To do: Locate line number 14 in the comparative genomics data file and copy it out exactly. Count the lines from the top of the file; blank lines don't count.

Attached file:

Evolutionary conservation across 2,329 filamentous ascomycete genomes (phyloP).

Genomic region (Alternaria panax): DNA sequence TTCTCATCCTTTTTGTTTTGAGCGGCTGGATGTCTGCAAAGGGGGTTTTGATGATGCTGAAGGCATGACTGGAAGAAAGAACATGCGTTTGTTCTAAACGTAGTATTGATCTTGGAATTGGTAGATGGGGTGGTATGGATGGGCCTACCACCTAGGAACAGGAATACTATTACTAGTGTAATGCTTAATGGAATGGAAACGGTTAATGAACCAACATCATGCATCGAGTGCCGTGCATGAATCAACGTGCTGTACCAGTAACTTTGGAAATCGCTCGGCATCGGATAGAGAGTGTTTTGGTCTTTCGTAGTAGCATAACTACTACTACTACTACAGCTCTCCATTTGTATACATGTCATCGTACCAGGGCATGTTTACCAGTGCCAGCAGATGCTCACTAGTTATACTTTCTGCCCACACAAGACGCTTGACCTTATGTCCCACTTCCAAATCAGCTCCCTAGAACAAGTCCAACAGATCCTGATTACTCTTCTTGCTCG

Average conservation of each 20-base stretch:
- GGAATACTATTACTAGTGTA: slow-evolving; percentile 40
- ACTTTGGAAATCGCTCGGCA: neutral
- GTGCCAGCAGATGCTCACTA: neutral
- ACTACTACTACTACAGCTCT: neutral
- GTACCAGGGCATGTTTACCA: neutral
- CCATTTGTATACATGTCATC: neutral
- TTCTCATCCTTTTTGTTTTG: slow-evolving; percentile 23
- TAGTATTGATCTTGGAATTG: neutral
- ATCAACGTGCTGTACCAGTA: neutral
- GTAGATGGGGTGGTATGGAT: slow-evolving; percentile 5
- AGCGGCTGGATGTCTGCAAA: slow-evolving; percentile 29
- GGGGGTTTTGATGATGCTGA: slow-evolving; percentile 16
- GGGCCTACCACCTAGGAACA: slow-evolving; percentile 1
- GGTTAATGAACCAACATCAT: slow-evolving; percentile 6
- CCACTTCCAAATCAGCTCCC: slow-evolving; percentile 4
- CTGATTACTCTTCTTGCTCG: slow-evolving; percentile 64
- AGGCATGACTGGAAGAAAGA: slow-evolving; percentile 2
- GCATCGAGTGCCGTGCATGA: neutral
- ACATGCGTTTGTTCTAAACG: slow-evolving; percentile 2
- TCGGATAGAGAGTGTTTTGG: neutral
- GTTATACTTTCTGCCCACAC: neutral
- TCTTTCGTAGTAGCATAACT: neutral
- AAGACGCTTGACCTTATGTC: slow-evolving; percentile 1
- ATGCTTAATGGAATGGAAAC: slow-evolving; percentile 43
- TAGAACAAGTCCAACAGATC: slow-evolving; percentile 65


- AGCGGCTGGATGTCTGCAAA: slow-evolving; percentile 29